Intel Silvermont(Next-gen OOE Atom)

Discussion in 'PC Industry' started by DSC, May 6, 2013.

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  1. swaaye

    swaaye Entirely Suboptimal
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    I ran 3DMark03 on it. This was fairly GPU limited on GPUs of 2003-2004.

    Venue 8 Pro on AC power (don't know if being plugged in matters)
    3DMark Score
    4862.0 3DMarks
    GT1 - Wings of Fury
    107.1 FPS
    GT2 - Battle of Proxycon
    35.1 FPS
    GT3 - Troll's Lair
    30.5 FPS
    GT4 - Mother Nature
    34.8 FPS
    CPU Score
    919.0 CPUMarks
    CPU Test 1
    75.4 FPS
    CPU Test 2
    20.9 FPS
    Fill Rate (Single-Texturing)
    829.0 texels/s
    Fill Rate (Multi-Texturing)
    2156.9 texels/s
    Vertex Shader
    33.9 FPS
    Pixel Shader 2.0
    44.2 FPS
    Ragtroll
    25.1 FPS


    9800 Pro with Core 2 E4400 (I had a 775 + AGP board)
    3DMark Score
    7646.0 3DMarks
    GT1 - Wings of Fury
    249.6 FPS
    GT2 - Battle of Proxycon
    50.1 FPS
    GT3 - Troll's Lair
    44.9 FPS
    GT4 - Mother Nature
    48.0 FPS
    CPU Score
    1091.0 CPUMarks
    CPU Test 1
    134.8 FPS
    CPU Test 2
    17.2 FPS
    Fill Rate (Single-Texturing)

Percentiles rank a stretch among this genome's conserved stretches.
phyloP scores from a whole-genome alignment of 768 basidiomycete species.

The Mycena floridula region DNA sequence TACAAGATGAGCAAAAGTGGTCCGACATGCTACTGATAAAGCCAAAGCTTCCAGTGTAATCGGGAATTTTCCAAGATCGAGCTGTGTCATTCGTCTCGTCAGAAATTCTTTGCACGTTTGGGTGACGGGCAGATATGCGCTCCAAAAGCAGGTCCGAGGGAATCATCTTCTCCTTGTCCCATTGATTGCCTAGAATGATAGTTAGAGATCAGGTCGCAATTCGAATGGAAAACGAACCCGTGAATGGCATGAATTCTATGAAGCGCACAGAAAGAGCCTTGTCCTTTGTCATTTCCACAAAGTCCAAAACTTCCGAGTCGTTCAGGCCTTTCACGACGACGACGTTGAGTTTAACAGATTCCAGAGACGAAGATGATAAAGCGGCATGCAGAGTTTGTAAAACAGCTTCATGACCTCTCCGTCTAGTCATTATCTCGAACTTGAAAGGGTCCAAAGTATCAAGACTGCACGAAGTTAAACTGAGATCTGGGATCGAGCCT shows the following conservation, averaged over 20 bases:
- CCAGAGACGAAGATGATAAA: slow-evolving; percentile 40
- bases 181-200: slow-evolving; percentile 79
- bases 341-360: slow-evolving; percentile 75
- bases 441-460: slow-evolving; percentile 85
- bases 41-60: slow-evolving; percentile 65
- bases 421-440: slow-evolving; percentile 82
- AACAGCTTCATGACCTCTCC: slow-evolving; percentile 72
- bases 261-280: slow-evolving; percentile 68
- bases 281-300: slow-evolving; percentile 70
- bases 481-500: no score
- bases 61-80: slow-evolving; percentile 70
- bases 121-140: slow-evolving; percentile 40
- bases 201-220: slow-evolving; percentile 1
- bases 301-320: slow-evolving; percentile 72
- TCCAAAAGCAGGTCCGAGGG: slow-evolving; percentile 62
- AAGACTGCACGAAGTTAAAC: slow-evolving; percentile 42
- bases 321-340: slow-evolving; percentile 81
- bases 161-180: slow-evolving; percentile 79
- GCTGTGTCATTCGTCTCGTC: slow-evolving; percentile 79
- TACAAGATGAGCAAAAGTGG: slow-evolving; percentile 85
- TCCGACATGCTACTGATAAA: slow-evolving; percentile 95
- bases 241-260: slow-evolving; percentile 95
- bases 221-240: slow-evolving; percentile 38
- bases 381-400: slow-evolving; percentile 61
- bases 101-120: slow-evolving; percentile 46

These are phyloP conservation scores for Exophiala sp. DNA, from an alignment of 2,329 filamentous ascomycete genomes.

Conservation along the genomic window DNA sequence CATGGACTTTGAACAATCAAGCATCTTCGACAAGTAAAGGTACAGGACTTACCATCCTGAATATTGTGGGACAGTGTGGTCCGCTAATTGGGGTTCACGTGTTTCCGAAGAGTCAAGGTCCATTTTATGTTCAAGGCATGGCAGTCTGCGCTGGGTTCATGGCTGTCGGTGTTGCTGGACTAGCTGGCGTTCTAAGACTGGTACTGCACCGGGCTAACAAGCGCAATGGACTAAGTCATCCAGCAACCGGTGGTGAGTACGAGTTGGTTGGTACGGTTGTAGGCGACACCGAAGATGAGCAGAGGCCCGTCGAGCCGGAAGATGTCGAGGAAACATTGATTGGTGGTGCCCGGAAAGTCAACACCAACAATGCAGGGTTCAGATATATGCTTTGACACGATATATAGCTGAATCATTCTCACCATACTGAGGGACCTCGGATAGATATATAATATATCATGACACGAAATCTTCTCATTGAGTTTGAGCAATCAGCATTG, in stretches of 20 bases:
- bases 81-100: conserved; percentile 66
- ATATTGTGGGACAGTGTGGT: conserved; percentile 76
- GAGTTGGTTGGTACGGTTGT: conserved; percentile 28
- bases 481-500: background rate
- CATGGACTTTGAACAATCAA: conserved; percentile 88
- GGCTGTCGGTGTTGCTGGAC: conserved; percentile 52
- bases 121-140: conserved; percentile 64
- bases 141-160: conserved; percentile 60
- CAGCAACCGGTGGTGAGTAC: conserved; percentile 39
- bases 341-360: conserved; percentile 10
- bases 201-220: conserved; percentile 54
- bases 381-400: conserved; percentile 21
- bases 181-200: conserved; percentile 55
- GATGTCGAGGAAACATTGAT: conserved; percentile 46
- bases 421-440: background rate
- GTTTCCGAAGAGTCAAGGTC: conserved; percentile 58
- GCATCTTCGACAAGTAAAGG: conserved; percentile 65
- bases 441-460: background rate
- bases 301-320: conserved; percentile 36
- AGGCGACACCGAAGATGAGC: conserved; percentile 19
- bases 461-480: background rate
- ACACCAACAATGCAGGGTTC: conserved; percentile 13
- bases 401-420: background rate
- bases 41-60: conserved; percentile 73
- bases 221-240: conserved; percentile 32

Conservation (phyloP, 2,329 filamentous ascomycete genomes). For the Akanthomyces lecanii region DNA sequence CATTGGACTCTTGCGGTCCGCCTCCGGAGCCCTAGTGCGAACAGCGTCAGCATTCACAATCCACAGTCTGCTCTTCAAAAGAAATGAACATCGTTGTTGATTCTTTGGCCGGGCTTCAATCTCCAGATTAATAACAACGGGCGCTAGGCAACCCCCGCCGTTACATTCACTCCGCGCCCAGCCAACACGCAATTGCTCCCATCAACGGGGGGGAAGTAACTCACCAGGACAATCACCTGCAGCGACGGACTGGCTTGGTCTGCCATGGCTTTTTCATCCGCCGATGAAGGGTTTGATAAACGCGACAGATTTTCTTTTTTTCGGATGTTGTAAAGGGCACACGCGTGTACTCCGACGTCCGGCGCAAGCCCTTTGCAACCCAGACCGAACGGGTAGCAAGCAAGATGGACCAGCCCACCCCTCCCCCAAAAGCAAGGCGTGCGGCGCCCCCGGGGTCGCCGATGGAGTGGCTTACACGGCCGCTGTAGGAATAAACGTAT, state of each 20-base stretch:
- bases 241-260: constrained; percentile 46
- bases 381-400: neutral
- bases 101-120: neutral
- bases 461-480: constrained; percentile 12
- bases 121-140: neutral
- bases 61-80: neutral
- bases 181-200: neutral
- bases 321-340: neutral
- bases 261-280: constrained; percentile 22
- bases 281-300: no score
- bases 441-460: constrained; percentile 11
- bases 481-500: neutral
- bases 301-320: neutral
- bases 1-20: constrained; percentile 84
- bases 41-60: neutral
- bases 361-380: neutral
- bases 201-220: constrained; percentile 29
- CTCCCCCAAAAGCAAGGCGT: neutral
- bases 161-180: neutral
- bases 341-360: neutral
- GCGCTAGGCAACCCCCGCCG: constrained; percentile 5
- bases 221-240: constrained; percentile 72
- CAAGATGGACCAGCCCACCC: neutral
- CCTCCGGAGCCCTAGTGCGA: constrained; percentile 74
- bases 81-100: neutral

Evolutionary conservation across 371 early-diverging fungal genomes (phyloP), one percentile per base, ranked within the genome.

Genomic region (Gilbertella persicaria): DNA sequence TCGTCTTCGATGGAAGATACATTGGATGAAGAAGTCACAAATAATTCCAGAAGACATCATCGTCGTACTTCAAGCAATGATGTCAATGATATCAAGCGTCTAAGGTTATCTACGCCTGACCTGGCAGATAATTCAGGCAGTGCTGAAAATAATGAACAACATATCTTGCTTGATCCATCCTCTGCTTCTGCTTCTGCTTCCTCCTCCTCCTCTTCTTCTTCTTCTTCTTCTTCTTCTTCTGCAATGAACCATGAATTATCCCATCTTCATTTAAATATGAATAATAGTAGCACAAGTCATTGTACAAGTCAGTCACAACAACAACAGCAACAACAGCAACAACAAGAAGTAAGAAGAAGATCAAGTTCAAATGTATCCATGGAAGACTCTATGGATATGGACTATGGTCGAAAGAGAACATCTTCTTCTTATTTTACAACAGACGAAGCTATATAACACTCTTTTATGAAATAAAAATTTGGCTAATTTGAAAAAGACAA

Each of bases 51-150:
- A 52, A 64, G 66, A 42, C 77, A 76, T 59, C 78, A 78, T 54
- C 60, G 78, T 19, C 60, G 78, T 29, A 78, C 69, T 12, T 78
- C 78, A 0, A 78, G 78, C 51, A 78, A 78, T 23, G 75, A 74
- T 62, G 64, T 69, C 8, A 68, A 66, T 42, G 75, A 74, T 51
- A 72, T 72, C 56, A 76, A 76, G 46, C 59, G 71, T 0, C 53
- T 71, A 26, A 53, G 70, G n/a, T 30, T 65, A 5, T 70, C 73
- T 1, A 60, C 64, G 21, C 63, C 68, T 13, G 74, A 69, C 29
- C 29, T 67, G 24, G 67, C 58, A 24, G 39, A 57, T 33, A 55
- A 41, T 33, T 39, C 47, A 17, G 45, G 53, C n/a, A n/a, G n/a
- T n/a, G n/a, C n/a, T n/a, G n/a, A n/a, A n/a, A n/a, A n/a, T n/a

1741.8 texels/s
    Fill Rate (Multi-Texturing)
    2945.6 texels/s
    Vertex Shader
    26.5 FPS
    Pixel Shader 2.0
    59.4 FPS
    Ragtroll
    25.2 FPS

    Generally outclassed but the CPU results are interesting and unified shaders win it the vertex test.
     
  2. mczak

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    Hmm interesting. Looks like the "more flexible" flops don't help much in that test. Though it isn't outclassed that bad, the results are probably skewed a bit by the very simple GT1 test which is a much larger win on the 9800Pro compared to the others. The cpu definitely isn't 2004 (this particular model is 2007 though faster core 2 duos were available 2006, but nothing like that was available 2004). Not sure why the core 2 wins one cpu test easily but loses the other - is one of the tests ST the other MT?
    The power consumption numbers would probably put this comparison into perspective a bit :).